Have scientists discovered an efficient process to turn CO2 into Ethanol?

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Have scientists discovered an efficient process to turn CO2 into Ethanol?

Postby Tribble » 2016-10-18 06:53pm

Scientists at the Oak Ridge National Laboratory in Tennessee have discovered a chemical reaction to turn CO2 into ethanol, potentially creating a new technology to help avert climate change. Their findings were published in the journal ChemistrySelect.

The researchers were attempting to find a series of chemical reactions that could turn CO2 into a useful fuel, when they realized the first step in their process managed to do it all by itself. The reaction turns CO2 into ethanol, which could in turn be used to power generators and vehicles.

The tech involves a new combination of copper and carbon arranged into nanospikes on a silicon surface. The nanotechnology allows the reactions to be very precise, with very few contaminants.

"By using common materials, but arranging them with nanotechnology, we figured out how to limit the side reactions and end up with the one thing that we want," said Adam Rondinone.

This process has several advantages when compared to other methods of converting CO2 into fuel. The reaction uses common materials like copper and carbon, and it converts the CO2 into ethanol, which is already widely used as a fuel.

Perhaps most importantly, it works at room temperature, which means that it can be started and stopped easily and with little energy cost. This means that this conversion process could be used as temporary energy storage during a lull in renewable energy generation, smoothing out fluctuations in a renewable energy grid.

"A process like this would allow you to consume extra electricity when it's available to make and store as ethanol," said Rondinone. "This could help to balance a grid supplied by intermittent renewable sources."

The researchers plan to further study this process and try and make it more efficient. If they're successful, we just might see large-scale carbon capture using this technique in the near future.

Source: Oak Ridge National Laboratory via New Atlas


http://www.popularmechanics.com/science ... o-ethanol/


Paper here:

http://onlinelibrary.wiley.com/doi/10.1 ... 01169/full

I obviously have no scientific background and cannot comment on this news in a meaningful way but it would be nice if it became economically viable to turn CO2 into Ethanol... for electricity use, of course :P

For those who have scientific backgrounds, does this appear to be a valid study? If so, do you think anything will come out of it, or will this be thrown on the "neat but not practical" pile heap?
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Re: Have scientists discovered an efficient process to turn CO2 into Ethanol?

Postby Simon_Jester » 2016-10-20 10:58am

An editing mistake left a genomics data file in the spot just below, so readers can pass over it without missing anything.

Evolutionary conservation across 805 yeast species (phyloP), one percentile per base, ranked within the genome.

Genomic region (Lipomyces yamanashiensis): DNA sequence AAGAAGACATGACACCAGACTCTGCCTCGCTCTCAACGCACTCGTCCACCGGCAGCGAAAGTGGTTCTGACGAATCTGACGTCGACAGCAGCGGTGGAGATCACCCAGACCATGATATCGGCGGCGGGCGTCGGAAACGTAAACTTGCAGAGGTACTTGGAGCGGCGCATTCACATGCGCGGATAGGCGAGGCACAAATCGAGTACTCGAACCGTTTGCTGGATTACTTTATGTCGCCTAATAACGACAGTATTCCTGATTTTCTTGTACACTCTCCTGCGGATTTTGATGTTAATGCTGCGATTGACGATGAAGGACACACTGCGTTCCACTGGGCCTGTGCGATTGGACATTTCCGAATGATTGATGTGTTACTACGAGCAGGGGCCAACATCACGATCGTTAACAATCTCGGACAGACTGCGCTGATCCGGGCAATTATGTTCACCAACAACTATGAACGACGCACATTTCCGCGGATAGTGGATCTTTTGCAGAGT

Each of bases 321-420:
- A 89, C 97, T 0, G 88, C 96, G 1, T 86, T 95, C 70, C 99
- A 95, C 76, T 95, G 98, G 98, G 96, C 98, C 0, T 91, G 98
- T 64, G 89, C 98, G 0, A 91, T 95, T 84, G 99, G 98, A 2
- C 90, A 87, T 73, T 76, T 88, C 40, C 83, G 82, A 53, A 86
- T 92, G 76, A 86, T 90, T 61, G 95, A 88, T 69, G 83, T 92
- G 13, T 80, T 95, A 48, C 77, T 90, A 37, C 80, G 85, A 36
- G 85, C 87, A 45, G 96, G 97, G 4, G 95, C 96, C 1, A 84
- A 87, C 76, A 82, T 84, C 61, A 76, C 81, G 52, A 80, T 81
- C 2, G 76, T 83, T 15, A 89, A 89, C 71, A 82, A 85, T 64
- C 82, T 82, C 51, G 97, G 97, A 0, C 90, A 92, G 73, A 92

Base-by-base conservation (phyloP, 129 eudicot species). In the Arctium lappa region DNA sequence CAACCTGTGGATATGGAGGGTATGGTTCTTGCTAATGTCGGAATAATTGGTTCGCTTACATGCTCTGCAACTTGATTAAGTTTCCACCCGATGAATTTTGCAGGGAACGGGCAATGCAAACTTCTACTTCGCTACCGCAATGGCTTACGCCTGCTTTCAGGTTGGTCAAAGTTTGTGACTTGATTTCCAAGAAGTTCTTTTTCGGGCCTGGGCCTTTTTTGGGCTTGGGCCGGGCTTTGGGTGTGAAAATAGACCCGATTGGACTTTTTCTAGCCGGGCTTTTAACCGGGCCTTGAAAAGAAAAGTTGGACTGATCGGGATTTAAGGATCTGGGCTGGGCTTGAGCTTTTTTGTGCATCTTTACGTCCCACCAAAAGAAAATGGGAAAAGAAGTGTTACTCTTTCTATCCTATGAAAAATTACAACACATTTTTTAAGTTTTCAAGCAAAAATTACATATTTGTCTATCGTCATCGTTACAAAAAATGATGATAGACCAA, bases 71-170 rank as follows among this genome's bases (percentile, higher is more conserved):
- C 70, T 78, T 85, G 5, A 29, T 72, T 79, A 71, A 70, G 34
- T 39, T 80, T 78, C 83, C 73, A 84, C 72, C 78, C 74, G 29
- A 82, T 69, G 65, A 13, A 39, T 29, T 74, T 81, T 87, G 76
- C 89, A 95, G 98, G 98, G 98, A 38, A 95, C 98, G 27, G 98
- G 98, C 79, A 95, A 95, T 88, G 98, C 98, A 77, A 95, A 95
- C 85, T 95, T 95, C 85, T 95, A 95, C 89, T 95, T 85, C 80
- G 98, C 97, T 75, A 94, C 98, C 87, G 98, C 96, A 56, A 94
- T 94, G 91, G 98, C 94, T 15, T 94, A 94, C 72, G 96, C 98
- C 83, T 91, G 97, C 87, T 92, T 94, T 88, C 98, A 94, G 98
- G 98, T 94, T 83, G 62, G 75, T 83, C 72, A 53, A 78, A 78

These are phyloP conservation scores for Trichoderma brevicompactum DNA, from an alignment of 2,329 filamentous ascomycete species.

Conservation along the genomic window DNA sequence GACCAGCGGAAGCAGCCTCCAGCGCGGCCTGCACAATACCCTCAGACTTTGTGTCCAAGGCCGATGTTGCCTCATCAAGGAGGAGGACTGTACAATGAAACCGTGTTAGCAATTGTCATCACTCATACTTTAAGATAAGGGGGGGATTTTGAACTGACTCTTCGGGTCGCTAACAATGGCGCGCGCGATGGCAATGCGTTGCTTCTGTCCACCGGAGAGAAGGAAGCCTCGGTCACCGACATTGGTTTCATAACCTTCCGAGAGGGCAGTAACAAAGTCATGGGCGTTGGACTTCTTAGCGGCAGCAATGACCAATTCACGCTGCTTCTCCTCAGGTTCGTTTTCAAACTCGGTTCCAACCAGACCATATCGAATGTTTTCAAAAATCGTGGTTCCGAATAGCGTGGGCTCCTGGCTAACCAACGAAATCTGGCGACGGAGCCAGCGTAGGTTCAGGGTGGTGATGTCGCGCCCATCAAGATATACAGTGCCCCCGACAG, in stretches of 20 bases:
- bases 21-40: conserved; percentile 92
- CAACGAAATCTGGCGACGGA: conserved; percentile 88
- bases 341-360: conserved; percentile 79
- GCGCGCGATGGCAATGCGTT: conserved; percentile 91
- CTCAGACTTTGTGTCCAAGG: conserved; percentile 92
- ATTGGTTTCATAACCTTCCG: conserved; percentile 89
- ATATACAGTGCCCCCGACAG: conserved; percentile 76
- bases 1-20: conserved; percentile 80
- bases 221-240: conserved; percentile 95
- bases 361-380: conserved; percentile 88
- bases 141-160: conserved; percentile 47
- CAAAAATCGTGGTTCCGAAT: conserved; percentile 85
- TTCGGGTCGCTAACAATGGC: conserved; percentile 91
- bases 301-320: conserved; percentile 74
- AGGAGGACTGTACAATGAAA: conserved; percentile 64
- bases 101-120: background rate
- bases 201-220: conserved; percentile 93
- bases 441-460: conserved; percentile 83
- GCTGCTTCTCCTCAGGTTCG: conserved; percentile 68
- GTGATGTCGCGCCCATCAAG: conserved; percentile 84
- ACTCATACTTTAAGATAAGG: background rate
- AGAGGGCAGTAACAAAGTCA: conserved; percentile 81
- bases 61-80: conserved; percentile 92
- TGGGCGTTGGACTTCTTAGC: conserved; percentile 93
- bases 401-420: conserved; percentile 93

One problem is that when you burn the ethanol you get the CO2 right back into the air... but at least you haven't increased the net amount of carbon in the atmosphere.

I don't know how practical this will turn out to be. A lot depends on production quantities.

I must also note that we already have a fairly effective way to make ethanol fuel from atmospheric carbon dioxide. They're called plants.

The main limiting factor on that is that plants we grow for fuel compete with plants we grow for food- an issue that artificial ethanol from atmospheric C02 would resolve.

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Re: Have scientists discovered an efficient process to turn CO2 into Ethanol?

Postby Jaepheth » 2016-10-20 12:22pm

Well... could certainly give new meaning to the term "solar still" :D
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Re: Have scientists discovered an efficient process to turn CO2 into Ethanol?

Postby Zixinus » 2016-10-20 12:29pm

The real question is how well can you scale this up. Can you create large plants that can produce millions of liters of the stuff cost-effectively?

I recall that Sea Skimmer also mentioend some similar kind of technology, with the potential for ships to replenish fuel supply by some machine.
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Re: Have scientists discovered an efficient process to turn CO2 into Ethanol?

Postby ndryden » 2016-10-20 01:08pm

The paper itself seems fine, but some of the popular press coverage is--as usual--overhyped. This is a first step that needs a lot of follow-on work to be viable at scale. Let me quote from the conclusion (emphasis mine):

The overpotential (which might be lowered with the proper electrolyte, and by separating the hydrogen production to another catalyst) probably precludes economic viability for this catalyst, but the high selectivity for a 12-electron reaction suggests that nanostructured surfaces with multiple reactive sites in close proximity can yield novel reaction mechanisms.


Derek Lowe had a nice post on this yesterday, which summarizes in plain english what this means better than I can:

Basically, you have to use more electric power to get ethanol this way than the resulting ethanol can possibly be worth.